The not-yet-fully-recognized version of “Artful Flying” came to Charles a little over a decade ago, while he was writing an article for FLYING. It was a 1,200-word piece entitled “Cockpit Mind Control.” Telekinesis or not, Charles said he didn’t choose the title, but that the idea was there–the pilot and the plane.
He said that he had no problem writing the book because it had been fermenting in his brain for so long, but that he didn’t have the right spin until about four years ago.
“It was tough writing it,” he said. “It changes you in the process. Ironically enough, you could say that’s the artful process of writing. It’s like when you first start out running; you’re tired, you ache and you’re out of breath, but it’s a trial and learning process, and you have to become good at self-diagnosis and self-motivation.”
Aviation legend Bob Hoover said he couldn’t think of a better subject.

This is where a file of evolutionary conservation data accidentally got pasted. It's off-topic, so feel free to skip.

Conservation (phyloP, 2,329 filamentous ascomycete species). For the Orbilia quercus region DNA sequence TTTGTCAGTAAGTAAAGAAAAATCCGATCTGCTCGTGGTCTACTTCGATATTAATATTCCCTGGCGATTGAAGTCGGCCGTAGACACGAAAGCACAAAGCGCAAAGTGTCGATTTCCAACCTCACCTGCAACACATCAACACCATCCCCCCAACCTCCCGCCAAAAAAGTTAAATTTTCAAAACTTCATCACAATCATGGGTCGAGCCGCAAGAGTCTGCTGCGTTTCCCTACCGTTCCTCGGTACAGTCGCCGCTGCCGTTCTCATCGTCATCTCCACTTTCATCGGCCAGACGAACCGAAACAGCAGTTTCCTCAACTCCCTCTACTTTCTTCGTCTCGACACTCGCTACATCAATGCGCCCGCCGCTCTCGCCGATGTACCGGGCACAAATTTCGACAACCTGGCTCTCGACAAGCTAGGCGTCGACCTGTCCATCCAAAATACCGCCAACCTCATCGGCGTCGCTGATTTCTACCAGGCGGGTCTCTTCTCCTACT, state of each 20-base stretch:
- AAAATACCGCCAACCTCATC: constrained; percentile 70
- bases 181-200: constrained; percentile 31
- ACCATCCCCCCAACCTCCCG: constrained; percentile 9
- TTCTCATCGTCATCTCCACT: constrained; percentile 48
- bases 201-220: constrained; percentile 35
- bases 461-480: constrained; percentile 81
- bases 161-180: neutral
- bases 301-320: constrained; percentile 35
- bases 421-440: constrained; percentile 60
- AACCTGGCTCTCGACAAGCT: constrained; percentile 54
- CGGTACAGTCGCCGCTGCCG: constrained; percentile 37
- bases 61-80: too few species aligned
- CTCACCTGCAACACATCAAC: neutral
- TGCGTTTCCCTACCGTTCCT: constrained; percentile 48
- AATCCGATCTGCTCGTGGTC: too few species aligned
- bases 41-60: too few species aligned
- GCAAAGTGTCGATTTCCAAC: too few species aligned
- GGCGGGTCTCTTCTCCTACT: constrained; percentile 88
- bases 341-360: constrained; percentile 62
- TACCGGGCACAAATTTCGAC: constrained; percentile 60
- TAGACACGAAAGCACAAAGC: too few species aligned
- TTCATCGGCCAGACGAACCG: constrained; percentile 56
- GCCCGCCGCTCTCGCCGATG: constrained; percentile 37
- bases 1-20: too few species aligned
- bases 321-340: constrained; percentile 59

“All my life, I’ve simply challenged myself to fly more precisely each time I step into the cockpit,” Hoover said. “‘Artful Flying’ shows you ways to challenge yourself, giving you the tools to make your flying a work of art.”
Patty Wagstaff, three-time U.S. National Aerobatic Champion, said parts of the book remind her of Richard Bach’s writing, and that others have “the steady wisdom of Richard L. Collins.”
“Flying artfully is one of my highest personal goals,” she said. “Michael shows you how to make it one of yours.”
Charles said that “Artful Flying” is not exclusive or elitist. The art is available to anyone who becomes aware of it, wants it for their own and is willing to work for it. He calls it the beginner’s mindset, which, he said, is an inextricable part of flying artfully.
“But it’s just the beginning of the journey into a whole new world of discovery and joy,” he said.
“Artful Flying” is available for $34.95 at [http://www.artfulpublishing.com].